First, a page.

One and a half years late, and many frazzled nerves later, it was announced yesterday that a license for the new South African SNO (second national operator) has been awarded.
The 51% stakeholder in SNO is yet to be announced (in the next 8 weeks, according to the Minister) but at least the saga is going somewhere. ITWeb columnist, Rodney Weidemann doesn't hold much hope, though - he says that he would be surprised if we have a functional SNO after 8 months, owing to the fact that the two rival bidders will probably be urged to merge for the 51% stake. And then there's all the compromise and negotiations that will have to occur before the SNO will be able to begin rolling out services and attempting to take on the monopoly in a meaningful way.
It's all pretty maddening - especially since the development of new technologies depend so much on a healthy, competitive telecoms market. Take, for example, Telkom's handling of least-cost routing (LCR), whereby a company routes calls to a cell number from its telephone system directly onto the cellular network. Telkom claims this is an illegal circumvention of its network and is suing MTN, Nedtel Cellular, Nashua and Orion Cellular for adopting this practice. Another ITWeb columnist, Colin Anthony, thinks that, when the SNO finally does arrive, it could use this as leverage against Telkom by allowing its customers to use the LCR system provided that it contracts to its fixed line network. Apparently, LCR can save up to 40% of a company's telephone bills, so this will probably become very viable for luring customers away from Telkom.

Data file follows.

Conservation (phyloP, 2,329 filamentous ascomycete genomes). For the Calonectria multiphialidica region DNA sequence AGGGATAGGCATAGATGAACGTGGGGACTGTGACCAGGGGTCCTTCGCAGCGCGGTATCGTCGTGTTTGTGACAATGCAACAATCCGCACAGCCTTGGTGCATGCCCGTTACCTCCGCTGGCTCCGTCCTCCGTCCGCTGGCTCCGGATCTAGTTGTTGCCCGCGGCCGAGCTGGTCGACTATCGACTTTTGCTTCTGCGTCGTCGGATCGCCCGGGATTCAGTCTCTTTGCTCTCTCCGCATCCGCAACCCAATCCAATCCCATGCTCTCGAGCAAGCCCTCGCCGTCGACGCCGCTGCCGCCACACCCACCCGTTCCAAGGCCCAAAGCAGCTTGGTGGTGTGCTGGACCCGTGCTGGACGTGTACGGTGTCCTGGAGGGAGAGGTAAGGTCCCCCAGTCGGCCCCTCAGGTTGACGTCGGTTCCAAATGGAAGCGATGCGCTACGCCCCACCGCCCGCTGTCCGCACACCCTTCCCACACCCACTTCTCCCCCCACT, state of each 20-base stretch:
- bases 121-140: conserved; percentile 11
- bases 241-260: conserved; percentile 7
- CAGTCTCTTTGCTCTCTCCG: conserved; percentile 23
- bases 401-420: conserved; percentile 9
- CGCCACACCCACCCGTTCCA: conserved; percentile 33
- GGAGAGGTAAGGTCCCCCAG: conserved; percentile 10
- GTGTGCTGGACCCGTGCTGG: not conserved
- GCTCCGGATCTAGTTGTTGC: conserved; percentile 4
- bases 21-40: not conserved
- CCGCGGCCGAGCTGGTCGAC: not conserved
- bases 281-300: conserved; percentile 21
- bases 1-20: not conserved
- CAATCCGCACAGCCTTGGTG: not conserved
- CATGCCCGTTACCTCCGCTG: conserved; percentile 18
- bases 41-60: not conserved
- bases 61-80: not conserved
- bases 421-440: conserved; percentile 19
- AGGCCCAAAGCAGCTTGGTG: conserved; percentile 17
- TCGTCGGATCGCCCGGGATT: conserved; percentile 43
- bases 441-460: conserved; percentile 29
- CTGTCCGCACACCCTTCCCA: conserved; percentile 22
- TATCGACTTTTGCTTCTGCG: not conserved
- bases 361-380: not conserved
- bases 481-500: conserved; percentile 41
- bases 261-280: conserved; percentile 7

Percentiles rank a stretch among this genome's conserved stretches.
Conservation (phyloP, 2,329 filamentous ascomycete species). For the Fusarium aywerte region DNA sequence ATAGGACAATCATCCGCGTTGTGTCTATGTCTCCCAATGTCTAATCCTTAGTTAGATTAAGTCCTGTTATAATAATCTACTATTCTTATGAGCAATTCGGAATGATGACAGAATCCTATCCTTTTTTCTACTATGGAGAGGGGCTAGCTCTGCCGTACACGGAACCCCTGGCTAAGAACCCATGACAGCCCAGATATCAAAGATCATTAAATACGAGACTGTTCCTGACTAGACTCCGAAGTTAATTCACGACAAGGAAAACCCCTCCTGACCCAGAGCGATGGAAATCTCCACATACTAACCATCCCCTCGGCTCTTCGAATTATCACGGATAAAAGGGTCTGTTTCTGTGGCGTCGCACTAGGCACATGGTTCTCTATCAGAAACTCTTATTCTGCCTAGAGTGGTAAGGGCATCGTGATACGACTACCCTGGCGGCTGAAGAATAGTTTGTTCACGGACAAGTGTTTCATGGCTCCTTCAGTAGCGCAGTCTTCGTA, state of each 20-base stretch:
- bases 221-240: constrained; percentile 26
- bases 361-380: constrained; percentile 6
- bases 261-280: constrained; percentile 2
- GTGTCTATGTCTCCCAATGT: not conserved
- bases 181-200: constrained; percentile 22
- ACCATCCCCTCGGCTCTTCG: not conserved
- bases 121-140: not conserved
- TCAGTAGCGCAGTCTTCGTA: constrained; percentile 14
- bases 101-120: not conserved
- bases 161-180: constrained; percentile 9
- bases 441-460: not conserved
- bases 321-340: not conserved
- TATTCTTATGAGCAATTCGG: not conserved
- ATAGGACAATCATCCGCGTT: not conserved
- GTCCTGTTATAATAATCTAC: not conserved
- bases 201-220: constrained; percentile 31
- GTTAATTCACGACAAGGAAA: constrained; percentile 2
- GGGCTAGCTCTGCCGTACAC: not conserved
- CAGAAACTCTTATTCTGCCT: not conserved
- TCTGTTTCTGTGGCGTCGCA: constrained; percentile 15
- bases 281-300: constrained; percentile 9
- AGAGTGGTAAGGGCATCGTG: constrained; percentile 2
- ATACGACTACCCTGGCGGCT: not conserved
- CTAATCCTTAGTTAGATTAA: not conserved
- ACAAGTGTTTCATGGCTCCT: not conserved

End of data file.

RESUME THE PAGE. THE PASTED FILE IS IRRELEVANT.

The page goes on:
And so we wait.